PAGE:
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I've done some jQuery in the past, but I am completely stuck on this. I know about the pros and cons of using synchronous ajax calls, but here it will be required.

The remote page is loaded (controlled with firebug), but no return is shown.

What should I do different to make my function to return properly?

function getRemote() {

    var remote;

    $.ajax({
        type: "GET",
        url: remote_url,
        async: false,
        success : function(data) {
            remote = data;
        }
    });

    return remote;

}
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You code looks fine. what is it returning? Are there any js errors? –  ShankarSangoli Jul 13 '11 at 20:34
3  
I find it rather ironic - You're asking how to perform "Asynchronous JavaScript & XML" operation, synchronously. What you really need to perform is an "SJAX". –  VitalyB Oct 2 '14 at 14:01
1  
Note: the spec has started deprecating synchronous AJAX requests. –  Léo Lam Jan 31 at 16:29
1  
seems that the statement "[synchronous] will be required" indicates a lack of understanding of JavaScript engines, thus a poorly architected app. I would like to understand if there are cases where sync really is required. –  pmont Feb 1 at 15:23
2  
@pmont seems that the statement "[synchronous] will be required" indicates a lack of understanding of JavaScript engines, thus a poorly architected app. Or a very good understanding: If you want to do an AJAX call onbeforeunload, using a synchronous request is actually the recommended way (as the browser window would be gone before the request returned otherwise). In any way he clearly says ` I know about the pros and cons of using synchronous ajax calls`... Maybe just believe him? –  Stijn de Witt Jul 24 at 11:15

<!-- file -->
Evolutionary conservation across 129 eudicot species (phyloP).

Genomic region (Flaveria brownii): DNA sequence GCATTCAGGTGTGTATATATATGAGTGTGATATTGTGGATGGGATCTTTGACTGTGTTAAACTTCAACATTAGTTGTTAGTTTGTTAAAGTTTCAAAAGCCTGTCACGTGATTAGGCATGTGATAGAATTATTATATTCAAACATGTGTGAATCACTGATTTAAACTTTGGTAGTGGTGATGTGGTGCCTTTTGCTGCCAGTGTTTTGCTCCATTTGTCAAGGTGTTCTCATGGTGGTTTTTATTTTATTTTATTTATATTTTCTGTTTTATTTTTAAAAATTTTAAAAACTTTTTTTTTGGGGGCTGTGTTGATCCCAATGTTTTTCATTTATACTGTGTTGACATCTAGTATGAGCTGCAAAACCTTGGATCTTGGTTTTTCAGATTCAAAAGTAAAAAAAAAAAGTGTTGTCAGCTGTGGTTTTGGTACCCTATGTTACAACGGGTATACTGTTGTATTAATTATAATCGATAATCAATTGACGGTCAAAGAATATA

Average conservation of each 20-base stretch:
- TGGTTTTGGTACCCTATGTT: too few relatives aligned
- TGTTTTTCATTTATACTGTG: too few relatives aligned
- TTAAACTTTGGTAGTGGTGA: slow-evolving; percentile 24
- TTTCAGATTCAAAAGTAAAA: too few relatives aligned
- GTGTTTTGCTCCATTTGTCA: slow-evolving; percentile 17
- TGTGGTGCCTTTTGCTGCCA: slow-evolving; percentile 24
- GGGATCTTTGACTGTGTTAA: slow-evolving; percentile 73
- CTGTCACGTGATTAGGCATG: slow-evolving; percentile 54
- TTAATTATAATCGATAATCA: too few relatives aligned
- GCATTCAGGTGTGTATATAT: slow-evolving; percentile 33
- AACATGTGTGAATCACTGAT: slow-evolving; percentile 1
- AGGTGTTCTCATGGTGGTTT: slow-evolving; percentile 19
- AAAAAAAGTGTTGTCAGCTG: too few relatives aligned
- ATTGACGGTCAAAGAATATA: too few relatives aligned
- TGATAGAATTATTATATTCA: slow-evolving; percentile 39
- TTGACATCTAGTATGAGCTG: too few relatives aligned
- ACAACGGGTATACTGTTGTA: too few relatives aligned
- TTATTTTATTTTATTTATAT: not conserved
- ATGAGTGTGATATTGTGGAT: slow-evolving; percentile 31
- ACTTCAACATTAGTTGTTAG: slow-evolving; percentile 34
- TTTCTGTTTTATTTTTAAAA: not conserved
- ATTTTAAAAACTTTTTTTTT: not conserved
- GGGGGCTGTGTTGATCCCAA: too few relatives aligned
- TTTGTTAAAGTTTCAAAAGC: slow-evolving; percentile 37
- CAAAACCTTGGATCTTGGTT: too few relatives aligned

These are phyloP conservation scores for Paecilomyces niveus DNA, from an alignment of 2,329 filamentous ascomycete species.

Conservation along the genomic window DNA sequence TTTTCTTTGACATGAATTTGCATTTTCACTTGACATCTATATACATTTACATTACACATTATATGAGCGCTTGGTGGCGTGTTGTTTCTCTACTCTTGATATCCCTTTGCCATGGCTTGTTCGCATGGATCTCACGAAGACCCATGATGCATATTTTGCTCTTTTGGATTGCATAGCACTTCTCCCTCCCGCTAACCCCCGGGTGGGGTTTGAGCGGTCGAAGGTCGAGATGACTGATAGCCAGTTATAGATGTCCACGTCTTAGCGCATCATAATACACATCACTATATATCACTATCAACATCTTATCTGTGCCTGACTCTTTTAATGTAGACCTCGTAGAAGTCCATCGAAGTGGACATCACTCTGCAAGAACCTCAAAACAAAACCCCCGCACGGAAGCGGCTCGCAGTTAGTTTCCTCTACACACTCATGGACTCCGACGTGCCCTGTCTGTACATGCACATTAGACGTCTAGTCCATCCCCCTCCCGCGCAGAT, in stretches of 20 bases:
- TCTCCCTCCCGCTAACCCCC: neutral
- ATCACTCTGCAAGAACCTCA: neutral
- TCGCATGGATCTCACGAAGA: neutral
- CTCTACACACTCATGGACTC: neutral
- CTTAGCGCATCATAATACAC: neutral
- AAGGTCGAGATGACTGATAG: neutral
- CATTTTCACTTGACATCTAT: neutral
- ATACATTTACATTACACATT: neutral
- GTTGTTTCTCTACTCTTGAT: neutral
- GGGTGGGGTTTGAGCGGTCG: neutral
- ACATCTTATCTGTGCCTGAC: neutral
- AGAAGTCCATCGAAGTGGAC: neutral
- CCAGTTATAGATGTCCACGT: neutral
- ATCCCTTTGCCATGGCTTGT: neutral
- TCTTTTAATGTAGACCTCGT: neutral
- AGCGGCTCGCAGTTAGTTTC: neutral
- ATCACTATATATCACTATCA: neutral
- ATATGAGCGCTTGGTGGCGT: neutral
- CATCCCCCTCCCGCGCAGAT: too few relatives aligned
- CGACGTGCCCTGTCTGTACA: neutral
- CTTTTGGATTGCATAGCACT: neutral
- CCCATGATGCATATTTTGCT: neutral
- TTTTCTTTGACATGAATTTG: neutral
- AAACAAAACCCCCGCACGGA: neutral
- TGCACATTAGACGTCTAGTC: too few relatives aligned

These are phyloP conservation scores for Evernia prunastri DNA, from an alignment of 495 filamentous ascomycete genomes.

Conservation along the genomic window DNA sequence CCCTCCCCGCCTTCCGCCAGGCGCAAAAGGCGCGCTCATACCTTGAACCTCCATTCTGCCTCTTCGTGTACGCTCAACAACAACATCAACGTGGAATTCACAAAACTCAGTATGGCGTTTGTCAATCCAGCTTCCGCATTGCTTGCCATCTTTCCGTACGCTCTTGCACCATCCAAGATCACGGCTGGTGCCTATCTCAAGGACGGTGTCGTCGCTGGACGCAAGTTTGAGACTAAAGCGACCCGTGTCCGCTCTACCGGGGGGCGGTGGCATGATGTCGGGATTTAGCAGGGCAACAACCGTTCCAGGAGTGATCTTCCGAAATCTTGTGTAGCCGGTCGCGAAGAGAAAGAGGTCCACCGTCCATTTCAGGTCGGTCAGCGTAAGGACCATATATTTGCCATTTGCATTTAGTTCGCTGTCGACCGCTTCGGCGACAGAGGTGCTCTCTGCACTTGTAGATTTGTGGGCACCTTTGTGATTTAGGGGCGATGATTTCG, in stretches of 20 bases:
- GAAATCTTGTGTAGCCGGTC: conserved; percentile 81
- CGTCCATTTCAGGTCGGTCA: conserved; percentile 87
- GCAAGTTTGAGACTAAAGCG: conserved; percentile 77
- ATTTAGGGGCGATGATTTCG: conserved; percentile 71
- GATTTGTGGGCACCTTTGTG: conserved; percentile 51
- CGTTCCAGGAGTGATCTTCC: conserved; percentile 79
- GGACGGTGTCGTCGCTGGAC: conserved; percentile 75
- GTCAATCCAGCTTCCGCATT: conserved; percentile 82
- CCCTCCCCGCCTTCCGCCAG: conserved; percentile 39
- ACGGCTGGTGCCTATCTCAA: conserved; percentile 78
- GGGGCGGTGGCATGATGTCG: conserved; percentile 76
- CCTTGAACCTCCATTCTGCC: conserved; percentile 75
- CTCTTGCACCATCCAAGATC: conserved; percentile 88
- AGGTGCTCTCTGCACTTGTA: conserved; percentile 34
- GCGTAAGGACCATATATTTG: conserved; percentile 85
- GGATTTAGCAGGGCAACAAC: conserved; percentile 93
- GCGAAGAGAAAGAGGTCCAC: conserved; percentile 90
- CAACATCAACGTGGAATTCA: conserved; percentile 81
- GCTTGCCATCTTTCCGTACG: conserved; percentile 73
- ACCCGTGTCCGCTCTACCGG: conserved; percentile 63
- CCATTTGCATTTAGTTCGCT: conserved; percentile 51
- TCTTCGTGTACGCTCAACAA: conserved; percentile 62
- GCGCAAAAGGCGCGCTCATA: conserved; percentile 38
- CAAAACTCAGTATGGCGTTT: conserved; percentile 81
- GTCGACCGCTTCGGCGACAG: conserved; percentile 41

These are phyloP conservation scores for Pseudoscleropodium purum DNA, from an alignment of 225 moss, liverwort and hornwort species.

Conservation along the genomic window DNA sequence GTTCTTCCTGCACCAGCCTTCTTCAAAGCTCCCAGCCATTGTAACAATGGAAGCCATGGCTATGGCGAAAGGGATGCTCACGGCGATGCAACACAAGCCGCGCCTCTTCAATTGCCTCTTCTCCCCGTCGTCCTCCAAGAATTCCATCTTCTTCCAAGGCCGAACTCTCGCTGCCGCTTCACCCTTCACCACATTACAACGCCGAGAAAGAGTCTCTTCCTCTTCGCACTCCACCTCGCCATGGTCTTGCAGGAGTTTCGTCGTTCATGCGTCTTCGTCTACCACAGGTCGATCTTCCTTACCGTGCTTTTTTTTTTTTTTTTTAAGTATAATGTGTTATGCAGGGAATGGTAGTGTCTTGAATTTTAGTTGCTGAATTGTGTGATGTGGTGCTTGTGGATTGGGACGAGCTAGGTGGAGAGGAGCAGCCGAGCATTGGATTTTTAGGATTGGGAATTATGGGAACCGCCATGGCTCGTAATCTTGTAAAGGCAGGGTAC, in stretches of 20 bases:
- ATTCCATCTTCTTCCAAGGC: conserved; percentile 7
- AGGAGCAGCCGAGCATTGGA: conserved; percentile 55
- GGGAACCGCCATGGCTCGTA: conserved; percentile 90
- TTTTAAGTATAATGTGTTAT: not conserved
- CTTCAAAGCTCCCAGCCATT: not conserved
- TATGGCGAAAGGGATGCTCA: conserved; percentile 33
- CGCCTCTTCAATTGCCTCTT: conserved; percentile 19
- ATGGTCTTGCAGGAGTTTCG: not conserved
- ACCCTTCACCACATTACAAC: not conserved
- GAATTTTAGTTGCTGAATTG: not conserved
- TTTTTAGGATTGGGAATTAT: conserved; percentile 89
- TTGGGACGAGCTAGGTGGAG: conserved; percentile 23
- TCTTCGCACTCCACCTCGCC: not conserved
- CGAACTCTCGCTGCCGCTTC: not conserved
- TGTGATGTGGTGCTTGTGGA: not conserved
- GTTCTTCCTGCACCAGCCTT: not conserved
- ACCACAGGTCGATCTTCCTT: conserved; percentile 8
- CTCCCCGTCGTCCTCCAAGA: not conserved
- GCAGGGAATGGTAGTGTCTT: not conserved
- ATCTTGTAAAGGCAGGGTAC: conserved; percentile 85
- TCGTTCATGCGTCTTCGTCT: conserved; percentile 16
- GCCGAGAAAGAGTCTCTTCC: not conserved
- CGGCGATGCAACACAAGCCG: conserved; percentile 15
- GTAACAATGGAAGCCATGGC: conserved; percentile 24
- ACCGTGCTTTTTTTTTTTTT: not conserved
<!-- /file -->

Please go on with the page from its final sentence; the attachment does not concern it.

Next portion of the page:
5 Answers 5

up vote 174 down vote accepted

As you're making a synchronous request, that should be

function getRemote() {
    return $.ajax({
        type: "GET",
        url: remote_url,
        async: false
    }).responseText;
}

Example - http://api.jquery.com/jQuery.ajax/#example-3

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8  
Note that responseText always returns a string. If you are expecting JSON, wrap $.ajax with JSON.parse. –  usandfriends Jul 14 '14 at 14:54
1  
Note: xhr.spec.whatwg.org/#the-open()-method Synchrounous requests are deprecated... –  Tom Jun 24 at 18:18
    
@Tom And so were the <i> and <b> tags. My recommendation: keep using these features so they won't go away. –  Stijn de Witt Jul 24 at 11:17
    
@StijndeWitt <i> and <b> tags were deprecated over semantics. Synchronous requests are deprecated for user experience. Synchronous requests will cause the browser to hang while the request takes place. Synchronous requests should be avoided. And I don't believe there is a case where synchronous requests are required over asynchronous requests. –  Tom Jul 24 at 14:53
    
as this locks the browser, makes sense to add a timeout : 5000 or so to the options. –  commonpike Aug 1 at 13:00

You're using the ajax function incorrectly. Since it's synchronous it'll return the data inline like so:

var remote = $.ajax({
    type: "GET",
    url: remote_url,
    async: false
}).responseText;
share|improve this answer

how remote is that url ? is it from the same domain ? the code looks okay

try this

$.ajaxSetup({async:false});
$.get(remote_url, function(data) { remote = data; });
// or
remote = $.get(remote_url).responseText;
share|improve this answer
    
Yep! Same domain and everything. remote_url is defined properly and the AJAX call is properly carried out as mentioned (controlled with firebug). Just no return! –  Industrial Jul 13 '11 at 20:35
    
@thebrain thanks –  KarSho May 21 at 12:59
function getRemote() {
    return $.ajax({
        type: "GET",
        url: remote_url,
        async: false,
        success: function (result) {
            /* if result is a JSon object */
            if (result.valid)
                return true;
            else
                return false;
        }
    });
}
share|improve this answer
3  
Please include some explanation as to why this will help the OP. –  krillgar Nov 20 '14 at 18:53
    
It's good practice to return a json object from the server side. It gives you more more control. But, you need to add dataType: "json" to your $.ajax parameters above. –  jjwdesign May 22 at 12:24
$("button").click(function(){ 
    $.ajax({url:"demo_test.txt",
        success:function(result){ $("#div1").html(result); }
    });
}); 
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This answer would be more useful if you explained how the code works. –  skrrgwasme Mar 20 at 11:35

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